Next, Ryan Green moves to center stage to discuss naturally occurring radiation. "Over half of human exposure [to radiation] comes from cosmic rays," Ryan says. Then there's the radon seeping into people's basements. It's eight times heavier than air, Ryan observes, and not good to breathe.
Two girls step up to sing a shortened rendition of the Beach Boys' "Surfin' Safari," changing the opening line to "Let's go conserving now." Cheerleaders turn cartwheels and build a human pyramid for the good of the planet, ending their tribute with shouts of "Go, Peck!" and "Peck rules!" A song about trees being cut down by "people who are insane" comes to a halt when the words elude the two singers. The girls make a quick but orderly exit, blushing as they march off stage shoulder to shoulder.
The rest of the program goes well, as the sixth graders build to a crescendo of civic can-doism that seems time-capsuled from the duck-and-cover days of the Eisenhower era. In Our Friend the Atom, an animated Disney film of the time, a friendly expert told young viewers, "We hold the Atomic Genie under safe control--a smiling, magic servant to all mankind." Forty years later, Weiland's students seem to be reading from the same script. "There is a little radiation coming from Rocky Flats," says Ryan, but not enough to do anybody harm. With computers, TVs, microwaves and glow-in-the-dark watches, Chawndee points out, "there's more radiation coming from your home."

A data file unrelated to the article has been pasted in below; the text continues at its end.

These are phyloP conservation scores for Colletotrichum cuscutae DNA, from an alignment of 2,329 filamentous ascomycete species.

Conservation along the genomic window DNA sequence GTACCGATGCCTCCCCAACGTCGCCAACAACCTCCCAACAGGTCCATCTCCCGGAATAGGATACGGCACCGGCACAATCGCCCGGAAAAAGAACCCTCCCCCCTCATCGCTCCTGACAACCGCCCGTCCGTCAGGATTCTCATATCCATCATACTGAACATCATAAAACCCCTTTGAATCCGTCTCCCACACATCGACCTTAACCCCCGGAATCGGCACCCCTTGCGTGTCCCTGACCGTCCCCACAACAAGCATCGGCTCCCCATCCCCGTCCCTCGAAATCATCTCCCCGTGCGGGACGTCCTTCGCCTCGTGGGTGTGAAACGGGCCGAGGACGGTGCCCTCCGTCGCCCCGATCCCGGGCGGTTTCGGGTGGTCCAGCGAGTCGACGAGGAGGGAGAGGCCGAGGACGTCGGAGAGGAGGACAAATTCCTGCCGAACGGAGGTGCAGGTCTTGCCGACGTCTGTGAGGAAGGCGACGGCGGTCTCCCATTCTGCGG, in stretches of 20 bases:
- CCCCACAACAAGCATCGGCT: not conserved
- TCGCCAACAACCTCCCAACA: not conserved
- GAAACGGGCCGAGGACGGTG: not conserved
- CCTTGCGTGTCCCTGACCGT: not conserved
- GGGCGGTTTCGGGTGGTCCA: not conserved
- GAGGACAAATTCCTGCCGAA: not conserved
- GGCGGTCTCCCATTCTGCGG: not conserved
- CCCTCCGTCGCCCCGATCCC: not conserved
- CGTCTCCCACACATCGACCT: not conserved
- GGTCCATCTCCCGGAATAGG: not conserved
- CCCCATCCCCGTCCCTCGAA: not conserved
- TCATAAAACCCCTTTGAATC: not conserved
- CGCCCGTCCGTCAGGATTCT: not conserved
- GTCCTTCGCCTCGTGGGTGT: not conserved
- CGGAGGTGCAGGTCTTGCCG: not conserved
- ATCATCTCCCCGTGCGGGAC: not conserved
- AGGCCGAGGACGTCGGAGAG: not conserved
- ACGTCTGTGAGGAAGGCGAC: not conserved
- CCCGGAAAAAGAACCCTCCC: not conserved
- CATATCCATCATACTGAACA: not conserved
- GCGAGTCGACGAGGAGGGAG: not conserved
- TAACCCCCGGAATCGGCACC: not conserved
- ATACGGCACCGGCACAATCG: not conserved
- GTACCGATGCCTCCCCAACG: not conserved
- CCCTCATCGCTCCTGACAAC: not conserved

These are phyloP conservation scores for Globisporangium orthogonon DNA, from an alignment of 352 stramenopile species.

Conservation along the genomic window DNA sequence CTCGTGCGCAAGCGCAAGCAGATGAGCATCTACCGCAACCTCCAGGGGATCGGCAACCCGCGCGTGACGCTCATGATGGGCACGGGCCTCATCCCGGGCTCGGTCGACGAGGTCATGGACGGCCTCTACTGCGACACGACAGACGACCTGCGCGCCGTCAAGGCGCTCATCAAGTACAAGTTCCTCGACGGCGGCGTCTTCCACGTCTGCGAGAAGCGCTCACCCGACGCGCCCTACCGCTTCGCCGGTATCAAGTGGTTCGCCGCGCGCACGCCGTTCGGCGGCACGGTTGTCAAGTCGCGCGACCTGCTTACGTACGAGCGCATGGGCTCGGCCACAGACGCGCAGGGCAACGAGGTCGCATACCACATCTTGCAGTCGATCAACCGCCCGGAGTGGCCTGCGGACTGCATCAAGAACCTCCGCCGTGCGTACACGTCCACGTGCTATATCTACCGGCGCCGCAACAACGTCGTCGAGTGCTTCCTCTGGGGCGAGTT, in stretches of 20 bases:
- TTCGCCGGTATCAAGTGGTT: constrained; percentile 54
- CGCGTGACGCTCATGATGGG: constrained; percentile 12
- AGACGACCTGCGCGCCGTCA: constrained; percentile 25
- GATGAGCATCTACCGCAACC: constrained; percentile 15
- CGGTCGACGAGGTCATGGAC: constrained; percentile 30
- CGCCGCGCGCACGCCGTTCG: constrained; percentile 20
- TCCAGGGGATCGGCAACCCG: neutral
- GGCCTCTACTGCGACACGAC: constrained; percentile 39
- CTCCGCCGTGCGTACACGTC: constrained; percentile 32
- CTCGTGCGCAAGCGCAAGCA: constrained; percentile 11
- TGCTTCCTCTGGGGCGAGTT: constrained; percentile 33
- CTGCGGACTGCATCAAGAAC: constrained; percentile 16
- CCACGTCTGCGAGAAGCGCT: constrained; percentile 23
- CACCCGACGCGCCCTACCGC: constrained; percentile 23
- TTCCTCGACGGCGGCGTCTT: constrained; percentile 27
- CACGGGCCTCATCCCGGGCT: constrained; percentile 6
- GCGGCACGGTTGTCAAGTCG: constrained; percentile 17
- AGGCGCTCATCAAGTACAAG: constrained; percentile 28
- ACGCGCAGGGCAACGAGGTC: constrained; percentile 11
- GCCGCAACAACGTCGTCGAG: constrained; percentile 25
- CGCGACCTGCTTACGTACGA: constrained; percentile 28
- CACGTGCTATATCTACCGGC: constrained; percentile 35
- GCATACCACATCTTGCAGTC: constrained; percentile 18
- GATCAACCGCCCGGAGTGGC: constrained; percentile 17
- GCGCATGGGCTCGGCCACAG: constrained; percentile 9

There are Comrad monitors in Arvada, Westminster, Thornton and Broomfield. Weiland's station is the Standley Lake Library monitor, one of two located in Arvada. He and the other Comrad science teachers get $250 a month from the federal government to check their equipment three times a week. Plaques DOE has installed at the Standley Lake monitor to introduce the program to the public don't explain that the monitors have anything to do with Rocky Flats. The plaques also fail to make clear that one of the primary purposes of the monitors is to test for plutonium, though the nation's second-largest stockpile rests a few miles away.